The push towards an industry-wide fully digital mortgage seemed like a big step forward last month Ginnie Mae, the government agency that issues mortgage bonds backed by Federal Housing Administration or Veterans Affairs Department Loans said it had moved forward with a pilot to accept eNotes (electronic promissory notes).
But a new report from Fitch Ratings suggests that widespread adoption of a fully digital mortgage (or eMortgage) may be many years away.
In recent years, numerous lenders have digitized the front-end of the mortgage process, the directed mortgage application Accelerate Loans‘Rocket mortgage and the like.
However, there are still a few key barriers that must be addressed in moving the entire mortgage from a paper-intensive to a digital process.
One of the main problems that prevented the full digitization of the mortgage process was the use and acceptance of electronic promissory notes, also known as eNotes. An eNote is an electronic version of a note that is the legal record of the obligation to repay the mortgage.
Traditionally, the IOU was a paper document, but a move towards digitization across the mortgage business led to an increase in digital IOUs.
But it’s not as easy as a digital promissory note. The eNote must also be stored in such a way that it has the same legal enforceability as a paper document.
Despite these hurdles, the data was published earlier this year by MERSCORP shows that the number of eNotes added to MERS eRegistry skyrocketed in the first quarter of this year; This means that fully digital mortgages are becoming more and more acceptable in the market.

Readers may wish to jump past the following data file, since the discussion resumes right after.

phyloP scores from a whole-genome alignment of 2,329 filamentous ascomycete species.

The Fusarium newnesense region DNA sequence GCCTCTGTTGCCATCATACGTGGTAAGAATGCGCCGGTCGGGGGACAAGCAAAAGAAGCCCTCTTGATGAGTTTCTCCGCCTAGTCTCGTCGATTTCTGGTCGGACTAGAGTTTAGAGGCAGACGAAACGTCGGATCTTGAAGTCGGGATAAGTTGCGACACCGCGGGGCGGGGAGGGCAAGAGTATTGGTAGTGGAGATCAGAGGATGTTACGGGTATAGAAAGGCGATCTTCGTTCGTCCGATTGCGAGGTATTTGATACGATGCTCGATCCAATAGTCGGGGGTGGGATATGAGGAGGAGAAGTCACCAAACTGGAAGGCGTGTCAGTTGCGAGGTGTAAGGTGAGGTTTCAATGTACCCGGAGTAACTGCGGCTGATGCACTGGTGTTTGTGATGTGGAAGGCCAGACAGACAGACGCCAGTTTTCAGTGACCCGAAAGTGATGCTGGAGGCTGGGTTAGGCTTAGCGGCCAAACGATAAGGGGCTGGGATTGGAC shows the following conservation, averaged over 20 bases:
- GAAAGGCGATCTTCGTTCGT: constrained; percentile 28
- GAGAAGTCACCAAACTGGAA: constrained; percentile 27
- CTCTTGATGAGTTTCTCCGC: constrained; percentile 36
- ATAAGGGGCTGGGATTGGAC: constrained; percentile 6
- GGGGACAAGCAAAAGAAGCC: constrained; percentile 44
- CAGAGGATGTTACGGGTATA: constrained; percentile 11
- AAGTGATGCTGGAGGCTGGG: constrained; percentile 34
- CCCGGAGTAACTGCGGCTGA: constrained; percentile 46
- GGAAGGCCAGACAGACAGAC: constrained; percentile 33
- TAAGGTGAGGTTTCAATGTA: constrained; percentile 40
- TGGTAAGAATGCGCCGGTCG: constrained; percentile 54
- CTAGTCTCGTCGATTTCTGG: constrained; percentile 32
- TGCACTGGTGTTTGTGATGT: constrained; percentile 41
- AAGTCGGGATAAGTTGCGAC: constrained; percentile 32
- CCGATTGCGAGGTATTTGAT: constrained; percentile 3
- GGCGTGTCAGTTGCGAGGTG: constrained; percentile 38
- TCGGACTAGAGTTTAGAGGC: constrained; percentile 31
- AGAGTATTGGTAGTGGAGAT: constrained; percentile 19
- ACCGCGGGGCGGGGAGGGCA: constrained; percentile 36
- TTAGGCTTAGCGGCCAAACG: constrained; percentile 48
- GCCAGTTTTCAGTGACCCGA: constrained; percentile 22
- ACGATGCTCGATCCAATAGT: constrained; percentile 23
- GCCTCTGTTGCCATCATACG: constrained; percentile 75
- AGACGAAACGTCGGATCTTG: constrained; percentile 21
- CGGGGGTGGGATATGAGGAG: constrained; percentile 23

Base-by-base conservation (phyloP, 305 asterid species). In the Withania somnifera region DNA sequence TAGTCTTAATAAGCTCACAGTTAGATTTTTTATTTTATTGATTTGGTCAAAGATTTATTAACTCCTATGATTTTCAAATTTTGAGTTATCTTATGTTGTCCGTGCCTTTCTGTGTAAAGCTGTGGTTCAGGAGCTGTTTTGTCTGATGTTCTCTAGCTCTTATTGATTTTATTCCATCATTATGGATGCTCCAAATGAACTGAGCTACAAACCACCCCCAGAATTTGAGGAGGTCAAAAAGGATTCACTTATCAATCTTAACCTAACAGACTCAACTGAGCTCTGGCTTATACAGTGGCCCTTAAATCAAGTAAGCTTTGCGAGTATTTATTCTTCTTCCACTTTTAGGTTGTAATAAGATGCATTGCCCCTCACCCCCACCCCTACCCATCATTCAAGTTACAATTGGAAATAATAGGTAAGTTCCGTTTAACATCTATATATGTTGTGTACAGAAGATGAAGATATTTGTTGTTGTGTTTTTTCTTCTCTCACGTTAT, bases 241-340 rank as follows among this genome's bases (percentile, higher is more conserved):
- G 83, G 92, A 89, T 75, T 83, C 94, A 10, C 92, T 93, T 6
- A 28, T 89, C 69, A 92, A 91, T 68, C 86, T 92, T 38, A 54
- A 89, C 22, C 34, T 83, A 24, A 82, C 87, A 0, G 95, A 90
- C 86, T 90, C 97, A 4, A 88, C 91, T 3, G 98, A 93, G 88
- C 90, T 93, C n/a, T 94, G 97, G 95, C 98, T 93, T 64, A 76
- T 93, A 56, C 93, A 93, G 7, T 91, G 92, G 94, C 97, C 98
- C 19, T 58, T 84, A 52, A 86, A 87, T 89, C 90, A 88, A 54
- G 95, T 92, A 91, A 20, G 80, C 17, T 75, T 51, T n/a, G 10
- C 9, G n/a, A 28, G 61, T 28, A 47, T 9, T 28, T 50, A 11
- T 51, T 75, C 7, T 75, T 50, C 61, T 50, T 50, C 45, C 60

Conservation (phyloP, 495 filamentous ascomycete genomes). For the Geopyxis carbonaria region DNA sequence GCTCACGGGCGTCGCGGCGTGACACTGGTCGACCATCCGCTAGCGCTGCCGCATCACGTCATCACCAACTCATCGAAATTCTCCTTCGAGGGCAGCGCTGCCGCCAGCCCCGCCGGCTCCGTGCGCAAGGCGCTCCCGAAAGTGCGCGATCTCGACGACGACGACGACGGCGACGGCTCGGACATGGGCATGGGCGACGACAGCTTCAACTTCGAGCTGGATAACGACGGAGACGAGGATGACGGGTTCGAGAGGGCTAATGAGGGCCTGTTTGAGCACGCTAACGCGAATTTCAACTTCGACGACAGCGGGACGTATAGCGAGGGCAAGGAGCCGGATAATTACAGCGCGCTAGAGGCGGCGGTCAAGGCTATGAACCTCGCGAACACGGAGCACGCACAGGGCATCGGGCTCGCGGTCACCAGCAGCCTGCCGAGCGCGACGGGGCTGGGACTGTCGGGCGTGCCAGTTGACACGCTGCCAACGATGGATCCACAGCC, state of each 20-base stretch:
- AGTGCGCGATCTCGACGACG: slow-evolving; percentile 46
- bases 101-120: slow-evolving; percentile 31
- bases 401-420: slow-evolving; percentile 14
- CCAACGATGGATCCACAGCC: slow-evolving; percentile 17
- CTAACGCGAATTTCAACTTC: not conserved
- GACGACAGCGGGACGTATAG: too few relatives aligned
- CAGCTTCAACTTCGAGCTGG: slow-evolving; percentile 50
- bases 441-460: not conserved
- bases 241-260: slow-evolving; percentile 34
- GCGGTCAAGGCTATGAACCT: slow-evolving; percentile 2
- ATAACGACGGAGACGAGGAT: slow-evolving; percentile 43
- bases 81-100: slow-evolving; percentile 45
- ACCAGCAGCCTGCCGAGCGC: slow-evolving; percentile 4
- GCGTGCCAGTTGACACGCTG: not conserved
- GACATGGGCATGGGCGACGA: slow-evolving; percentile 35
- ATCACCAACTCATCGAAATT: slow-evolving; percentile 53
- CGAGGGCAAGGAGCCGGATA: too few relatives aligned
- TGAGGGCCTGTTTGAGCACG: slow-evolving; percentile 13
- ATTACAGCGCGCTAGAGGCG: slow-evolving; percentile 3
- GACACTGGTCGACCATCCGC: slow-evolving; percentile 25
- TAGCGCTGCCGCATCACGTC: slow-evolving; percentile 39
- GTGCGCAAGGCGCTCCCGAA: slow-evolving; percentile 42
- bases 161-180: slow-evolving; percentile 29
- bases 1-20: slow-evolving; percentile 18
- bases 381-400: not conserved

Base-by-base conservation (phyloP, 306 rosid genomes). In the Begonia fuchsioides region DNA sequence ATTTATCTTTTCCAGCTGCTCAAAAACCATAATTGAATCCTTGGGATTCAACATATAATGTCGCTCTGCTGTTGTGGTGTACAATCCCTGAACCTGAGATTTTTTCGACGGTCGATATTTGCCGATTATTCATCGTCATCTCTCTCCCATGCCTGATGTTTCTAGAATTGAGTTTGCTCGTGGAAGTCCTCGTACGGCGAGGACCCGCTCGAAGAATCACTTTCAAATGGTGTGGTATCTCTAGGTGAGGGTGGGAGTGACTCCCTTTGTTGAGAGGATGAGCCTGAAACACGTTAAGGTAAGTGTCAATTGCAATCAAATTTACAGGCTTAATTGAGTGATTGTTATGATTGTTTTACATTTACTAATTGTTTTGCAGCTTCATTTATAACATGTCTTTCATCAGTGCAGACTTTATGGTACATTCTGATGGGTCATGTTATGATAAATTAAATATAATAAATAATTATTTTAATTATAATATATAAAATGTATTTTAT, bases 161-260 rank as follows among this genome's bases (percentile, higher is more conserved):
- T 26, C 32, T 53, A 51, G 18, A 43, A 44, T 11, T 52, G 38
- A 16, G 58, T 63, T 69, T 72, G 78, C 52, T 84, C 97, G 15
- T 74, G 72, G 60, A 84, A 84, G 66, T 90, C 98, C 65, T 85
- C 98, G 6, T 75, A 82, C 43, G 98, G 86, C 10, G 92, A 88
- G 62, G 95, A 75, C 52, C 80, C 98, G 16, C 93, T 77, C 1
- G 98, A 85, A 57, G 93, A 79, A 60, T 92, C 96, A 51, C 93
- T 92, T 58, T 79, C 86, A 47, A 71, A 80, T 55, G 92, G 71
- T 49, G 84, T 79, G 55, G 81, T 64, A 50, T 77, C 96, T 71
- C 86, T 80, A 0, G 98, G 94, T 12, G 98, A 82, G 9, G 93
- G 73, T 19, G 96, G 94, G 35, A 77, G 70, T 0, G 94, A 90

And with massive companies like Wells Fargo and major agencies like Ginnie Mae jumping on the eMortgage bandwagon seem to be heading in the same direction.
Not that fast, according to Fitch.
“Despite the industry’s enthusiasm for automation, the widespread adoption of eMortgage is still several years away and is being held back by several roadblocks,” a Fitch Ratings report said. “While the mortgage industry has focused on automated technology for borrowers, full eMortgages have remained elusive in the non-agency realm. Originators and service engineers need to address concerns about enforceability, required technology, system security, and evidence of borrower consent. “
Fitch notes that the government sponsored companies (Fannie Mae and Freddie Mac) are among the most active in eMortgage and have developed a “complete framework” for the acceptance of eMortgages.
According to Fitch, this includes using the MERS eRegistry to track credit transfers; Lists of approved providers for electronic locking systems and safes; and specific display and warranty requirements.
However, as Fitch notes, the process only works in counties and states that have the laws and infrastructure to support eMortgages, including electronic authentication.
Not all counties and states currently support eMortgage technology. According to Fitch, about 30 states and 60% of the US states can currently support eMortgages.